For decades surgery seemed to be the best bet for the treatment of heart disease. Researchers thought of atherosclerosis, or the clogging of arteries with fatty plaques, as basically a plumbing problem. Bypass the choke points with new grafts and you would more than likely bypass any future heart attacks. Over the past five to 10 years, however, doctors have come to realize that heart disease is more complicated than that. They're not by any means ready to abandon surgery, but now they rely more heavily on different types of drugs to treat both the long-term and short-term effects of heart disease.
Drugs will play an even greater role in the near future, says Dr. Valentin Fuster, director of the Cardiovascular Institute at Mt. Sinai School of Medicine in New York City. For one thing, the wealth of data coming out of the human-genome project will allow physicians to tailor pharmaceutical treatments to an individual's specific genetic profile in ways that have never before been possible. For another, men and women at risk of developing heart disease are being identified at earlier and earlier stages of their condition, a situation in which drug therapy presents fewer risks than surgery.
To get a better idea of what could be in store, it helps to know what physicians believe lies at the root of most heart attacks. The trouble begins decades earlier, when the inside of a coronary artery becomes damaged - usually as a result of chronic high blood pressure, high cholesterol or the deleterious effects of smoking. The body tries to repair the damage, and a kind of internal scab is formed. Years go by, and the scab develops into a fatty deposit, filled with cholesterol, proteins and bits of cellular detritus. Sometimes the plaque is quite stable, and nothing much happens. Other times, for reasons that are still unclear, it becomes inflamed and prone to rupture. If the plaque breaks open, a clot forms, choking off the supply of blood. If the interruption lasts long enough, a heart attack ensues.
Doctors have already shown that drugs called statins, which curb the body's ability to manufacture excess cholesterol, can significantly reduce the risk of suffering a heart attack. But statins don't work for everyone. So drug companies are studying the biochemical pathways by which the body pulls cholesterol that has already been manufactured out of a cell. "By turning this reverse cholesterol transport on, you'd be able to stimulate removal of cholesterol from vessel walls back to the liver for excretion," says Dr. Richard Gregg, vice president of metabolic- and cardiovascular-drug discovery at Bristol-Myers Squibb. Taken in combination with statins, such drugs could virtually sweep the arteries clean of cholesterol.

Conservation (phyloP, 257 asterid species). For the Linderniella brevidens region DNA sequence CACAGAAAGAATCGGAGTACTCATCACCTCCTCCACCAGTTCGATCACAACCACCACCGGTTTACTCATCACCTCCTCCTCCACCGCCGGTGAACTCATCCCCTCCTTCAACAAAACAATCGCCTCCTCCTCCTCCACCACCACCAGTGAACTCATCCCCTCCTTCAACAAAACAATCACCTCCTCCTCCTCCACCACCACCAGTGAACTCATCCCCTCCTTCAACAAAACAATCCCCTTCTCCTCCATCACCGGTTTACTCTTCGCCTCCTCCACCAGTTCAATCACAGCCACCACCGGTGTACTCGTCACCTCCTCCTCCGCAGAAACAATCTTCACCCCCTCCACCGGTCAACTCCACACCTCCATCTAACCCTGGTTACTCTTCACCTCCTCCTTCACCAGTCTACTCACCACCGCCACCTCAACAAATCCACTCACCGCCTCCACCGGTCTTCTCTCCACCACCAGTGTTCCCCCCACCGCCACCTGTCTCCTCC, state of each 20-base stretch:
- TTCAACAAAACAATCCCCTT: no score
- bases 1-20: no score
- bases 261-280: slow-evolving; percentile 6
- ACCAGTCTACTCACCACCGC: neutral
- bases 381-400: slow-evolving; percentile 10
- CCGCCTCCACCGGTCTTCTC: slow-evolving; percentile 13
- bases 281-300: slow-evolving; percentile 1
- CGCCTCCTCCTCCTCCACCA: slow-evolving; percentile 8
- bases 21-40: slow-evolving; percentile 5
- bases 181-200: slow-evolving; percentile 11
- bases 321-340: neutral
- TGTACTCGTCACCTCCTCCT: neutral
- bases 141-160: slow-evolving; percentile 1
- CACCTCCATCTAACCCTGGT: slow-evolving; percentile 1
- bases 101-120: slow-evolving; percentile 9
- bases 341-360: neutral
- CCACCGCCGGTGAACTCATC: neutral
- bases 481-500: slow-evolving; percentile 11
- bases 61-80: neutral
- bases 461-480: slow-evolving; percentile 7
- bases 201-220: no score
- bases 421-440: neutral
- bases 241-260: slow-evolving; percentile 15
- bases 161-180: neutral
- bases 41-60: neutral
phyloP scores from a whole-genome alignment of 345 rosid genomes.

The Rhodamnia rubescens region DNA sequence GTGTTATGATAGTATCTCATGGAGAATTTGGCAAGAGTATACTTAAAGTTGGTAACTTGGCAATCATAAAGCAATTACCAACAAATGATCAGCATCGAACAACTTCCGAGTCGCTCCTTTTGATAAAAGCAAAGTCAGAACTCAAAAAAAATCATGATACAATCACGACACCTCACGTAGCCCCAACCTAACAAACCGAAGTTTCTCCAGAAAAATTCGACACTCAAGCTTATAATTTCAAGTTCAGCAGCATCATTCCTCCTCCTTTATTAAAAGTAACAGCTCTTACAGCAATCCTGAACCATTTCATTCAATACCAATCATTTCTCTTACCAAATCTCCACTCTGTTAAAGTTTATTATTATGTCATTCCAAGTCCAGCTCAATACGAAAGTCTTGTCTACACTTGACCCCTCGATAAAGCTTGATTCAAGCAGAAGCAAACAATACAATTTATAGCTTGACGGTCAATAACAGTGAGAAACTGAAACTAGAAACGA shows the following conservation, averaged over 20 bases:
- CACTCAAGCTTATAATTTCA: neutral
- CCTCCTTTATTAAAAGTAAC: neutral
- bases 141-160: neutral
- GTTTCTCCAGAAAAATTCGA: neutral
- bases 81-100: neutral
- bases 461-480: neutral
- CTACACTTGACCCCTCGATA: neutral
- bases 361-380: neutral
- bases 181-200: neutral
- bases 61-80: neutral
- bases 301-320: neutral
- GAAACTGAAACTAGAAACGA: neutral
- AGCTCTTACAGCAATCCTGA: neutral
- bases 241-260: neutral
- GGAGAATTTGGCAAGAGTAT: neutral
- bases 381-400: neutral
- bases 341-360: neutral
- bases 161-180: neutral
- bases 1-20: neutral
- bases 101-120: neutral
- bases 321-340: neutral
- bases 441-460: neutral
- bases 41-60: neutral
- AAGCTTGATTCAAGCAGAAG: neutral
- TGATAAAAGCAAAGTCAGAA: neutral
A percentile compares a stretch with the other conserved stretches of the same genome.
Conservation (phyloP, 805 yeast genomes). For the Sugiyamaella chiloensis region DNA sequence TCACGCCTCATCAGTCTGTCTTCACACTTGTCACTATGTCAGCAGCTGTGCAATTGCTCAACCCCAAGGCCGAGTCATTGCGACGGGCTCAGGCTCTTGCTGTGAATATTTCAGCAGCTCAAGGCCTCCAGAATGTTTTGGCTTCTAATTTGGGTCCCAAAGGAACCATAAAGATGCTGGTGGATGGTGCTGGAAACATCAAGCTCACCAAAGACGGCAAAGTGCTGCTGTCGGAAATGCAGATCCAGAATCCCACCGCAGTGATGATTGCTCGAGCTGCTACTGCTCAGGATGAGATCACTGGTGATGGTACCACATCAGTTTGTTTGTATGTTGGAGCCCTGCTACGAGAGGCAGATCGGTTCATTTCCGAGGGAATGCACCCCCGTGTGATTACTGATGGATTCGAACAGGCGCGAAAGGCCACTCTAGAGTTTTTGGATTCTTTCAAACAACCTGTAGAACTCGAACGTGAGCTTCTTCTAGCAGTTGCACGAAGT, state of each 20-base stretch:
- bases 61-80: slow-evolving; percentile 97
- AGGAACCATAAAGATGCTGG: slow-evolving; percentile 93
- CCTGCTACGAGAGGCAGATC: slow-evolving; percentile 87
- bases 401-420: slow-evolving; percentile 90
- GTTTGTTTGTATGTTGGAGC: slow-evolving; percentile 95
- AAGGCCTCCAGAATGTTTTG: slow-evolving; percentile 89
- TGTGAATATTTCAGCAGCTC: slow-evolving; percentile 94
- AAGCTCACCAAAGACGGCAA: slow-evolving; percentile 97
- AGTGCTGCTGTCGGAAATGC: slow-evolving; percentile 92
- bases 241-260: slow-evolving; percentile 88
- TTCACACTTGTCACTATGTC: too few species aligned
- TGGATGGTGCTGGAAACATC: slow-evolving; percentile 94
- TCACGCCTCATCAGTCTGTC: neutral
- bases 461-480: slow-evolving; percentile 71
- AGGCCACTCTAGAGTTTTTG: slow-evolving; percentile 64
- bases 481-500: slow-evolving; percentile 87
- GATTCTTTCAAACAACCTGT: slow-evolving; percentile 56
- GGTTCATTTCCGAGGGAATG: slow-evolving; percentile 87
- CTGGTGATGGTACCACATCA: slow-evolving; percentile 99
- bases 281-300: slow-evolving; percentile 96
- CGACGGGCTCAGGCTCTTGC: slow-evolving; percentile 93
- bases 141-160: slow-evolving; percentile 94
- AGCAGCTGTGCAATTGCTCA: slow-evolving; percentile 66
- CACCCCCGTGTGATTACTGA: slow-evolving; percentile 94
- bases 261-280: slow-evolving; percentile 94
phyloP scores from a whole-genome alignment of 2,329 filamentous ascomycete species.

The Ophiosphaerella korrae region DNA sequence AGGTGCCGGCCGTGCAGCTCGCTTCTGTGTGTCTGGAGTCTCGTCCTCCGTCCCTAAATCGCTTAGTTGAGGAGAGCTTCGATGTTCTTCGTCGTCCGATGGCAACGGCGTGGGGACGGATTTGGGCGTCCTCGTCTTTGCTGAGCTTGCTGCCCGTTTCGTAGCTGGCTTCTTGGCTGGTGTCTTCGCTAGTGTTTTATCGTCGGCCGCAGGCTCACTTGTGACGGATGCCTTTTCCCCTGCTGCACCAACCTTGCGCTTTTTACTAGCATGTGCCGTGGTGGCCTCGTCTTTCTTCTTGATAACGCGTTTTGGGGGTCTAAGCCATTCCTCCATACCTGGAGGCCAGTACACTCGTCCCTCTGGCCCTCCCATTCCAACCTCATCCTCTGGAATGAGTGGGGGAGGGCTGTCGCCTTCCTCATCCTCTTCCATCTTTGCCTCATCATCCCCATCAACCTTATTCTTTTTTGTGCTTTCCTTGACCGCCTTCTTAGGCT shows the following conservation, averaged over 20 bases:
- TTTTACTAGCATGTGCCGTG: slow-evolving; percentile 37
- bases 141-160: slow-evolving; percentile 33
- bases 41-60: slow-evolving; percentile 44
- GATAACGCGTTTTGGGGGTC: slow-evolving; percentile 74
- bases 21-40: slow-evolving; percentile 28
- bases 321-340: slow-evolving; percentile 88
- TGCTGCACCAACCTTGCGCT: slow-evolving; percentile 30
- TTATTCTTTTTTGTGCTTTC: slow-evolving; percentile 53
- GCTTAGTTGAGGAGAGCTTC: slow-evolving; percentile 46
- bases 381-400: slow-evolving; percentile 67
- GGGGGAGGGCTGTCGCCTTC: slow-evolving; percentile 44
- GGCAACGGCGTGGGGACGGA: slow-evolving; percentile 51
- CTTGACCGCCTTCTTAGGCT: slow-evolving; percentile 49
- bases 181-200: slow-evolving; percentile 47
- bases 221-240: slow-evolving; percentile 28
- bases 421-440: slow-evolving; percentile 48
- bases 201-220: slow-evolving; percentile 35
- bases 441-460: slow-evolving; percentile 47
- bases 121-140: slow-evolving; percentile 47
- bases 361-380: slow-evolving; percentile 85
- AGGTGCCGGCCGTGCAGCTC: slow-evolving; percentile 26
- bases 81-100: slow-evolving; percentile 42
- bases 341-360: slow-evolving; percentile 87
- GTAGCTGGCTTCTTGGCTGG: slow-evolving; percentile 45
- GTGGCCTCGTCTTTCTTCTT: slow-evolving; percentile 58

Researchers are also searching for new drugs to dampen the inflammation process. The goal of such treatments is not so much to remove a fatty plaque from inside an artery but rather to convert it from a more dangerous form to a more stable one. This may be one of the reasons a daily dose of aspirin, which is both an anti-inflammatory and a blood thinner, can help prevent heart attacks. But doctors would like to have a drug that targets coronary inflammation more specifically and aggressively than aspirin.
There's more to heart disease, of course, than heart attacks. More and more Americans are developing a condition called congestive heart failure, in which the cardiac muscle becomes weakened and can no longer pump blood efficiently. Investigators are currently studying a group of specialized hormones that are released whenever the heart muscle falters. Some of these hormones help restore the heart's vigor while others, paradoxically, make the muscle stiffer and more difficult to contract. The goal is to figure out a way to boost the levels of the beneficial hormones while lowering those that make the weakened heart's job more difficult.
Drugs are bound to play a major role in any new advances based on genetic or tissue engineering as well. For example, doctors hope one day to repair the muscle damage that occurs during heart attacks by transplanting precursor cells called stem cells into the affected areas. However, the stem-cell implants can take hold only if the levels of a number of different enzymes and molecules are boosted - a task that pharmaceuticals are particularly well suited to fill.
Of course, there would be much less need for new medications to treat heart disease if we all exercised more, watched our weight and stopped eating so much food that is high in saturated fat. Public-health experts estimate that you can reduce your risk of heart disease as much as 80% by adopting a healthy lifestyle. But as long as our culture and our genes conspire to clog our arteries and strain our hearts, it's good to know that there will be some powerful drugs to help undo the damage.